Pointing to the win, show and place records of AWD vehicles over the past 10+ years (and even further back and of course getting in the way back machine and going to Pike’s Peak) will, I can almost be certain, proselytize few if any “non-believers.” Yet, the erosion of RWD both in racing and retail continues. Meanwhile AWD, I would argue, quietly is becoming the de facto attribute to be seriously considered a player in the Luxury, Premium, Performance and "Practical" class cars.

    “Porsche uses AWD on some Carrera models to enhance performance and traction. And, Subaru has won several world rally championships with all wheel drive.”

    - part two, with feeling, follows :shades:
  • Trickle Down?

    If Ford Motor Company wants to rapidly reverse its fortunes, it could do much worse than offer AWD as an option across its entire line. It should not interpret the post-Katrina slow down of SUV sales wrongly – as it appears to be doing somewhat. The attribute that made SUV’s attractive was only minimally their off-road capabilities. Instead, as the LPS manufacturers have learned, the customer wants AWD first for its “go anytime” (with respect to the weather) ccapabilities but then for the performance, safety and fun factors – perhaps you will agree (perhaps not) AWD is becoming the price of entry into the LPS segment.

    It’s about damn time!

    :shades:
  • lexusguylexusguy Posts: 6,419
    "Considering Audi’s cars could be heavier due to their AWD drive trains; and, despite Audis – almost from the beginning of time – nose heaviness, it is a tribute to the primacy of AWD that they won season after season, sometimes as often as 19 of 20 events."

    If Audi wants to elimate that problem once and for all, they simply have to stop making FWD cars. As long as they continue to adapt FWD architecture for Quattro, the cars will be nose heavy. Not as bad as cars like the 61\39 Acura TL, but not great. They need to design their new platforms for AWD from the ground up, and then they can achieve the ideal weight balance.
  • Yet when a majority (of one -- me) questioned why, they went ahead and spent money, resources, engineering prowess, "co-oping", whatever to bring a 40/60 biased TorSen system to market. Probably NOT a total waste but again a majority (of one) wonders why RWD biasing of the quattro system would be nearly as relevant as improving the F/R weight balance.

    The fact that they (Audi quattros) were kicking butt and taking names, often BMW's names, with the engine ahead of the front axle, simply makes me wonder how far along they would be if they had worked years ago on balance.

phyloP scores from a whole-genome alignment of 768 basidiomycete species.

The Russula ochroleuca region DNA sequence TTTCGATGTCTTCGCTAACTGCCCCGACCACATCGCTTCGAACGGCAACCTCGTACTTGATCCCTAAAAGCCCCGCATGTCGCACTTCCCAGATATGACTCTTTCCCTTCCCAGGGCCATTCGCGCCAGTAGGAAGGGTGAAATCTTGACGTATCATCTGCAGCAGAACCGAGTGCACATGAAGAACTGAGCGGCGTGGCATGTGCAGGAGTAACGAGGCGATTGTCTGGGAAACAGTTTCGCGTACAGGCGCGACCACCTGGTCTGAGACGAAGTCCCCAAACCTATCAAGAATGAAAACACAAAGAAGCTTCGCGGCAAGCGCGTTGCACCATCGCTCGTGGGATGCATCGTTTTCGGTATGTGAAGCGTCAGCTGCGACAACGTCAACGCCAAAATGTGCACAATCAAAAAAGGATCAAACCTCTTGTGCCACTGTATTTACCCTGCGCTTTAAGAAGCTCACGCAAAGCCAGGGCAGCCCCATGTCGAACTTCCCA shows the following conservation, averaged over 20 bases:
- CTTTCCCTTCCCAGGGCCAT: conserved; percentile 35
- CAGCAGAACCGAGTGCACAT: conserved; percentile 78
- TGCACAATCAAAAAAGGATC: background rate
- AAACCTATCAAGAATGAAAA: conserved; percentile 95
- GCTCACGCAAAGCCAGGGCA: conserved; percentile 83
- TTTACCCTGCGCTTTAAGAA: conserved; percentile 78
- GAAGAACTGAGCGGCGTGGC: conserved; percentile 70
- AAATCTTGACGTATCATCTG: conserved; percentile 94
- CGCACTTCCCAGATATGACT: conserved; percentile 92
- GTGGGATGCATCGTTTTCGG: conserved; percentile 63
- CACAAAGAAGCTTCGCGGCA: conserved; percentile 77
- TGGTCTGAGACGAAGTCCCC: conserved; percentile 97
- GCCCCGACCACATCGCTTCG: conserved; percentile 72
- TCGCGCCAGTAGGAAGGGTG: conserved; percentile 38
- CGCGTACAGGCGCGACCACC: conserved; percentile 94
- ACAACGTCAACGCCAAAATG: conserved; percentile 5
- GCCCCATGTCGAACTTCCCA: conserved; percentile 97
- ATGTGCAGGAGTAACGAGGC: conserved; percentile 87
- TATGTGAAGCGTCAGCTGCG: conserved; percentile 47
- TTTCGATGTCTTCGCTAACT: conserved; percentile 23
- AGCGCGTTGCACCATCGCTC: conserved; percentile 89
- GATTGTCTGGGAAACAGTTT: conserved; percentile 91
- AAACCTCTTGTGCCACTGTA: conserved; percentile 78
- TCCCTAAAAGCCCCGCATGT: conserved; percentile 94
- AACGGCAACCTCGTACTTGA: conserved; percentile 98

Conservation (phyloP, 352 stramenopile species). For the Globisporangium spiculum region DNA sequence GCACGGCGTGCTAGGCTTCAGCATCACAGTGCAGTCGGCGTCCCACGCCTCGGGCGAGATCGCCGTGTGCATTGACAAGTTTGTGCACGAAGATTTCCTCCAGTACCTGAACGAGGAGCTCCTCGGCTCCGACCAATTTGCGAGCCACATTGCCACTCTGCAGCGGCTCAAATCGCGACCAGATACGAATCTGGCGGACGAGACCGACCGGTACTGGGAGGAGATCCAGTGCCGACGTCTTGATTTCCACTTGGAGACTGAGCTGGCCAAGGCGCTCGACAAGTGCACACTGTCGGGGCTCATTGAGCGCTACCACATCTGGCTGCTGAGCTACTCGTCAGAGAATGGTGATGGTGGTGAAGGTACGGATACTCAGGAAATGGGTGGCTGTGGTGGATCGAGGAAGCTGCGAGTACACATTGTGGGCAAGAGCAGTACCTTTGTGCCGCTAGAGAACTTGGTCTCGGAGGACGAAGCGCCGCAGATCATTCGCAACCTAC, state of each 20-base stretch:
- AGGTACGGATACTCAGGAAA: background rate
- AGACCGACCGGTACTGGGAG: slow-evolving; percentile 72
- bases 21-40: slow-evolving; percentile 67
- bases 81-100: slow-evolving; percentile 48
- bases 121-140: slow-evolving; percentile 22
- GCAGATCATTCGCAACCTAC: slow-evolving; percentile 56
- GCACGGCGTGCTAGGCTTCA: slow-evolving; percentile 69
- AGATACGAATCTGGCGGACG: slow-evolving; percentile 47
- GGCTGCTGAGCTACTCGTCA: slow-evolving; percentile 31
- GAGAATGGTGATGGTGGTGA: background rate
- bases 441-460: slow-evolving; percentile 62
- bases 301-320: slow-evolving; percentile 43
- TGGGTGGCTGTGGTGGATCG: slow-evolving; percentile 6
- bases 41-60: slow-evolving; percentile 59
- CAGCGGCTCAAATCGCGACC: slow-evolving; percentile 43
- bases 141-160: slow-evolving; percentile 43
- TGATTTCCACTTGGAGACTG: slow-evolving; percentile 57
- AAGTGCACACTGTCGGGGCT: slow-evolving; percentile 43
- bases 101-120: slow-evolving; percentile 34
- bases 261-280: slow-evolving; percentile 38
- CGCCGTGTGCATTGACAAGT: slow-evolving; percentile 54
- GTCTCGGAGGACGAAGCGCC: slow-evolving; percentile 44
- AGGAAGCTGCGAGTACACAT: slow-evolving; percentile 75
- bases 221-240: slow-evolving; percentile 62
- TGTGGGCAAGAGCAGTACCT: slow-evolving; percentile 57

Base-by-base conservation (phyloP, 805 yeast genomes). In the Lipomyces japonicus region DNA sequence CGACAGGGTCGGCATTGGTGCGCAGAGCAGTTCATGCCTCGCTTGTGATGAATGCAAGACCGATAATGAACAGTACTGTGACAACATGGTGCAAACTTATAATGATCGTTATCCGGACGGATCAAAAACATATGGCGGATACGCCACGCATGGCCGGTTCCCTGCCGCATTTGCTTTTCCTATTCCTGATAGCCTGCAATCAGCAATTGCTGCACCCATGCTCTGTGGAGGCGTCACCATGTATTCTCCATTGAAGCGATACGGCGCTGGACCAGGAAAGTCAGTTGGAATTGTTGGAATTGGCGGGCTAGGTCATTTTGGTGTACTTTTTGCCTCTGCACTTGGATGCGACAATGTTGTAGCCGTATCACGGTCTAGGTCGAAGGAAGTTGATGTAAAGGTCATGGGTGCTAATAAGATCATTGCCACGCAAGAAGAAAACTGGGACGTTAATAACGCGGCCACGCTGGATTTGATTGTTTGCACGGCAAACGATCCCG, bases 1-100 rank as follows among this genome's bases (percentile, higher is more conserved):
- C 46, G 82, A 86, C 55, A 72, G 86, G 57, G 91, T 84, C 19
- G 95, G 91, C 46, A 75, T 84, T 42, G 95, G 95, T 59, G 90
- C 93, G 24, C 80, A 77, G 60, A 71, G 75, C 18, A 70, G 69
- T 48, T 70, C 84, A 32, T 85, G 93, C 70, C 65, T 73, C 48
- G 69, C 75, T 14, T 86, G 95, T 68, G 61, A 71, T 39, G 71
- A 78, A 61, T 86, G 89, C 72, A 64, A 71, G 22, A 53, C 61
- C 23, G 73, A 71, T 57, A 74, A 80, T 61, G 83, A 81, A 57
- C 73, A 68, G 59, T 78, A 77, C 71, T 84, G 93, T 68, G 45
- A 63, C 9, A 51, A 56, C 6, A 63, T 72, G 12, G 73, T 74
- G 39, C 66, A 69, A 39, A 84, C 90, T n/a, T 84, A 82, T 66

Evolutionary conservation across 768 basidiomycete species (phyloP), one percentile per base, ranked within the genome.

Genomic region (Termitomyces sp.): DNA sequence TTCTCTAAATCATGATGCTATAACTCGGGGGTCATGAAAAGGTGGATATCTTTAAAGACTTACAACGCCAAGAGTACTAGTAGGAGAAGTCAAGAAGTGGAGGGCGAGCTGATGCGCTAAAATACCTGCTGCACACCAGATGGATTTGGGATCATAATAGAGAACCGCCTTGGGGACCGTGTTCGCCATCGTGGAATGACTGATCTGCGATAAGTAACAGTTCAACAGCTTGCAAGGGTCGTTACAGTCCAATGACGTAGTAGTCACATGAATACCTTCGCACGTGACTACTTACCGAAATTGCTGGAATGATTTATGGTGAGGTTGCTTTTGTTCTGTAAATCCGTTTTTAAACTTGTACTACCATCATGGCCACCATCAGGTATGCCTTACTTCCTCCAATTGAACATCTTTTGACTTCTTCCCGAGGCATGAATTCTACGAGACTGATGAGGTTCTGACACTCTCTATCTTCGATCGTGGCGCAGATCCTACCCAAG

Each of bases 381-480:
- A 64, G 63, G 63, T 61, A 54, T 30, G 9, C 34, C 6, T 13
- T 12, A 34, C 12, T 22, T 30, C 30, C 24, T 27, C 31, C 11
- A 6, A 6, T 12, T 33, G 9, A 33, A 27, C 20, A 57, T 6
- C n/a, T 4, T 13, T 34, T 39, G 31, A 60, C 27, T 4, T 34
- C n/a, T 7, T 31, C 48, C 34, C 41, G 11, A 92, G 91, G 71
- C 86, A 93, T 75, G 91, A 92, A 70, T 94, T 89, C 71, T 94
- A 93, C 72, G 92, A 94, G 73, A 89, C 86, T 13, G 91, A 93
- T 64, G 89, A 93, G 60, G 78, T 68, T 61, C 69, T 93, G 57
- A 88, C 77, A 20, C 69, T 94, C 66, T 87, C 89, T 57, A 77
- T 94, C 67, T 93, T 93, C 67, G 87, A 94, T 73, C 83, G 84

But then I read yet another "best ever year" article about Audi's 2005 (IN GERMANY no less), and I must conclude they are making huge strides, great progress as this best ever is the 10th in a row.

    Possibly the "desirability" of balance resides in OUR little group here on edmund's.

    When you're able to outdo your own best again and again and get lots of positive press -- some at the expense of your German rivals, well perhaps you feel you must be doing something right.

    Imagine what a 49 51 or 51 49 Audi quattro would do, performance wise. It, on the surface anyway, would appear to be able to crush the competition (from a performance perspective, at least.)

    My belief that AWD will soon be the price of entry, remains, regardless.
  • cdnpinheadcdnpinhead Forest Lakes, AZPosts: 3,206
    the matter is that the way most vehicles are driven most of the time most of the year by most people, one-wheel drive would work. Pick the corner of your choice.

    Some of us fit into the smaller percentages, which is why the market supports LPS (or wanna-be LPS) vehicles. Few are driven anywhere near their capabilities, ever, for which I suppose we should all be thankful.
  • lexusguylexusguy Posts: 6,419
    I agree, I think that within maybe a decade, cars $30K and above will all be AWD, or at least have optional AWD. There really isnt a good reason for most luxury cars to be RWD, especially full-size, softly sprung cars like the LS and Q45.
  • warthogwarthog Posts: 216
    And what good reason is there for any sedan to be AWD in a warm climate? There's no benefit apparent to me, with the disadvantage of extra weight and potential for repairs.
  • deweydewey Posts: 5,243
    Here is a new BMW 5 series feature that will be available this March:

    BMW Night Vision Becomes Available in the U.S.

    Munich. BMW Night Vision, the innovative driver assistance system, will be available from March 2006 in the 5 Series Sedan, 5 Series Sports Wagon as well as the 6 Series Coupe and Convertible.